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Warning on seven-day surgeries

Published 21/05/2015

Dr Chaand Nagpaul, BMA GP committee chairman, will highlight how its recent survey revealed a
Dr Chaand Nagpaul, BMA GP committee chairman, will highlight how its recent survey revealed a "potential catastrophic time bomb ready to explode"

Ministers must stop their "surreal obsession" with wanting to see GPs' surgeries opening seven days a week, one of the UK's most senior doctors will warn today.

Dr Chaand Nagpaul, the British Medical Association's (BMA) GP committee chairman, will highlight how its recent survey revealed a "potential catastrophic time bomb ready to explode", with one in three GPs intending to retire in the next five years.

Referring to the new Government's promise to recruit thousands more GPs, Dr Nagpaul will say it is "absolutely pointless promising 5,000 extra GPs within this parliament if we lose 10,000 GPs retiring in the same period".

The "irrefutable fact is that patient demand has absolutely outstripped the capacity of GP services," he will tell grassroots GPs from across the country.

Dr Nagpaul is delivering the keynote speech at the annual Local Medical Committee (LMC) conference of GPs in London.

"Being a GP has an unsustainable, punishing pace and intensity," he is expected to say.

"We work flat out 12 to 14 hour days without a break. We manage complex patients often with four different chronic problems, trying to condense an hour's worth in the impossibility of a 10-minute consultation.

"We look after seriously ill patients at home. We laboriously record data we're performance managed on.

'Add to that the avalanche of phone consultations, hundreds of patient letters and test results daily, each of which could have significant consequences on a patient's health."

He will warn that the problems are only expected to get worse, with the rapidly ageing population meaning there will be an estimated one million more patients who will have three or more long-term conditions in a decade.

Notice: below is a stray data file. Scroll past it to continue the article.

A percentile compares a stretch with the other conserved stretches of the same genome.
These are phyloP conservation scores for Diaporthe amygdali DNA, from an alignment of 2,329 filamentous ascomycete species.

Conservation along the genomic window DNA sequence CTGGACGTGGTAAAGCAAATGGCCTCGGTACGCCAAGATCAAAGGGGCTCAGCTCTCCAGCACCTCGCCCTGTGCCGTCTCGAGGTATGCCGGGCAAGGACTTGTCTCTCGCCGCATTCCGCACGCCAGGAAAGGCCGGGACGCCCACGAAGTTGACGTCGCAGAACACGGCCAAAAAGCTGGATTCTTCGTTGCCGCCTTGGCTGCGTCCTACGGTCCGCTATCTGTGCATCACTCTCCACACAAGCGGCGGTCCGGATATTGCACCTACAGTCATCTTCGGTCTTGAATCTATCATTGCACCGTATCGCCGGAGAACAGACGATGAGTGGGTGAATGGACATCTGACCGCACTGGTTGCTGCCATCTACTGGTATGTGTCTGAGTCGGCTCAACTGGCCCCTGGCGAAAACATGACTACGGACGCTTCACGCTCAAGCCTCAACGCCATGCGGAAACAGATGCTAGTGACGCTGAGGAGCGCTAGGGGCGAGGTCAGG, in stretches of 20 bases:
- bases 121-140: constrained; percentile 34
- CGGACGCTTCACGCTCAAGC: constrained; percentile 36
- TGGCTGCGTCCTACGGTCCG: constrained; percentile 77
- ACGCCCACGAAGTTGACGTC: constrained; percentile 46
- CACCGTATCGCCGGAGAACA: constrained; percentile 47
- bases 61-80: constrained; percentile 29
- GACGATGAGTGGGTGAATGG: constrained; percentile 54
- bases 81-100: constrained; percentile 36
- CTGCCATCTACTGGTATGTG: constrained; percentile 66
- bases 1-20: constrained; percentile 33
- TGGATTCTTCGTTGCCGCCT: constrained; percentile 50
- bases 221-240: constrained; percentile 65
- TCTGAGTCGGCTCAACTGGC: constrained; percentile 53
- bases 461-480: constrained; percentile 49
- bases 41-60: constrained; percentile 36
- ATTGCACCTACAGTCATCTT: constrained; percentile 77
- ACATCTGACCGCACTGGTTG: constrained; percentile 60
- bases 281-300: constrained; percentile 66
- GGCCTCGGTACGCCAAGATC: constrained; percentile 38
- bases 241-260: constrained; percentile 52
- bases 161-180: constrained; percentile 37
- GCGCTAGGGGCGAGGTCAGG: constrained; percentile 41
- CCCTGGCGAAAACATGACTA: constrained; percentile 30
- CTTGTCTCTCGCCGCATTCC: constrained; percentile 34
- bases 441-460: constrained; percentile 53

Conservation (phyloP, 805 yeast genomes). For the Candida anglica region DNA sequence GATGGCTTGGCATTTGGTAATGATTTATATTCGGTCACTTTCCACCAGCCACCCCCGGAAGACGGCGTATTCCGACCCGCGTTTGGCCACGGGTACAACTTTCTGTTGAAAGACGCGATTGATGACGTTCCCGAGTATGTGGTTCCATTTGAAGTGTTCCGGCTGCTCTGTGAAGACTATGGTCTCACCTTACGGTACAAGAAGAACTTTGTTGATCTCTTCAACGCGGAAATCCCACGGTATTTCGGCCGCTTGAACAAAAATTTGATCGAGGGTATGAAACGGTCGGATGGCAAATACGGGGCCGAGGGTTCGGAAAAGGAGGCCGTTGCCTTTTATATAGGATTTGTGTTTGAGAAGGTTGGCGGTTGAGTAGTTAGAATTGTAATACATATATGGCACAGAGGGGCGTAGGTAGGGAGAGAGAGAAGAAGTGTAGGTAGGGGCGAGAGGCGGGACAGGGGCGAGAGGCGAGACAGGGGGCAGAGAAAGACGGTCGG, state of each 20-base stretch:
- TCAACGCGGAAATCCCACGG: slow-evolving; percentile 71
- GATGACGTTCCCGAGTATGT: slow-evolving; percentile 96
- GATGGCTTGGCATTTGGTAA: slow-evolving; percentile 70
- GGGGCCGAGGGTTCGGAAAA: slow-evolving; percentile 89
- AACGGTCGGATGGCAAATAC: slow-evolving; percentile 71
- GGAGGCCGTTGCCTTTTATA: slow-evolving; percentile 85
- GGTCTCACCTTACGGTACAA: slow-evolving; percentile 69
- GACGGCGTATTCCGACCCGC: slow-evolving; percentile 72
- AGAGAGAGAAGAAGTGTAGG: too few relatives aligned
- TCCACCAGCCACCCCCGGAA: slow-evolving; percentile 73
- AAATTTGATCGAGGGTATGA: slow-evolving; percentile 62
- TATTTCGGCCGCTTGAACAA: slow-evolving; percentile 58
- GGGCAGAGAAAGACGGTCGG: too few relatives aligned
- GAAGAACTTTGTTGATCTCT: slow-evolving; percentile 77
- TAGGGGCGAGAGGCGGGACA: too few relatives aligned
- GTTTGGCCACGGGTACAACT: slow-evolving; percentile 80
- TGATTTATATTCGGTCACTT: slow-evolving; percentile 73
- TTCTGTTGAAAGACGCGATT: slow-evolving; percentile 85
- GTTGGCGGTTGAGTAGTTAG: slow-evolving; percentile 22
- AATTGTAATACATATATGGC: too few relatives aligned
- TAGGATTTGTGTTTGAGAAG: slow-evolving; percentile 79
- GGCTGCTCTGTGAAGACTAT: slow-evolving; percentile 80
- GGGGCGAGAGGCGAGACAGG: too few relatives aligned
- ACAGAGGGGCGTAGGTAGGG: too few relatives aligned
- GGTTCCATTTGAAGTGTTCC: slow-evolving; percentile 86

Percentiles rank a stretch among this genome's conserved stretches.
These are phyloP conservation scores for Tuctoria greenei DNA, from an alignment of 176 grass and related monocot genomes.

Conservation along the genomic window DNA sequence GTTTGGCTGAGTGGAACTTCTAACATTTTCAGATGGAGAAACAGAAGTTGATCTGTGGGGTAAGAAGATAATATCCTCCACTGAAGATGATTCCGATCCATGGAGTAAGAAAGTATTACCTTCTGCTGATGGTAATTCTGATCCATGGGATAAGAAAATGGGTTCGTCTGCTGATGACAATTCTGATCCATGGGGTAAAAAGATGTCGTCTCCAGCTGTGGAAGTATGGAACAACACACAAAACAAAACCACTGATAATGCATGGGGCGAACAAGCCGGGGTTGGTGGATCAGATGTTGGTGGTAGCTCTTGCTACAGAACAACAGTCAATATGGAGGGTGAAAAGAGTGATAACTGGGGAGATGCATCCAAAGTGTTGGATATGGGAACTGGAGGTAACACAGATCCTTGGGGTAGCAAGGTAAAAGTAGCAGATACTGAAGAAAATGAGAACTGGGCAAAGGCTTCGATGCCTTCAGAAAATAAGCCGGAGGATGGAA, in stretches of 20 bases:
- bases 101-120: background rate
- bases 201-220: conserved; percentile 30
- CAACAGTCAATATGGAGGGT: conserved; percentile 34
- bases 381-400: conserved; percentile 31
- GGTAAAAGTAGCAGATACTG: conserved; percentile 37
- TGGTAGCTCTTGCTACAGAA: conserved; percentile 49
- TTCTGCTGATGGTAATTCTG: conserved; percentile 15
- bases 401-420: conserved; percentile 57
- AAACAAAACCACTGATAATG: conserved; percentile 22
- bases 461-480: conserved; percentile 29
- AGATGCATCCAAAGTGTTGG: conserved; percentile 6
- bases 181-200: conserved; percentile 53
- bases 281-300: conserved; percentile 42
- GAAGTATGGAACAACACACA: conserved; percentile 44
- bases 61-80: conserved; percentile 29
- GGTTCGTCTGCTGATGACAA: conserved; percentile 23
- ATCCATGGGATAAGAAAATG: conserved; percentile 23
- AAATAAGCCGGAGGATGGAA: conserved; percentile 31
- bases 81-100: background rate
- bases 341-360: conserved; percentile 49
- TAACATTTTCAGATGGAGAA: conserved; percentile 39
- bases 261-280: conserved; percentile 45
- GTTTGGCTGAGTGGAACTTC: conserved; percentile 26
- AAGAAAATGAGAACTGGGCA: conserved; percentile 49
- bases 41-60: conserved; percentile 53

Dr Nagpaul will say that, now the election is out of the way, he is calling upon David Cameron to "jettison the political pipe dreams of tomorrow and get real about how we resource, resuscitate and rebuild general practice today".

"Ministers must halt their surreal obsession for practices to open seven days when there aren't the GPs to even cope with current demands," he is expected to say.

"This would damage quality care by spreading GPs so thinly and will reduce GPs' availability for older vulnerable patients.

"The newly-elected Government must wake up to this alarming reality not only because it will fail dismally in its manifesto pledge for 5,000 extra GPs, but crucially because unless it turns this around we won't have a comprehensive general practice service in parts of the UK.

"As GPs we face a stark choice to sink or swim. We must work with other health professional such as pharmacists who can support GPs in their daily work. We must equally be creative about new ways of working and using technology to ease pressures.

"We also need a national programme of proactive support from Government with dedicated resources for GPs and practices struggling under pressure right now - not after the event when practices are about to collapse.

"And at a volatile time when any practice can be vulnerable, we need support - not threats or breach notices when practices can't deliver due to circumstance."

A Department of Health spokesman said: "This is an overly negative and pessimistic view from the doctors' union. Thousands of GPs across the country are already offering patients GP access seven days a week - by next March, a third of the country will be covered. We have made it very clear that we will make 5,000 more GPs available and have backed the NHS's own plan for the future by investing the £8bn it needs to transform care closer to home."

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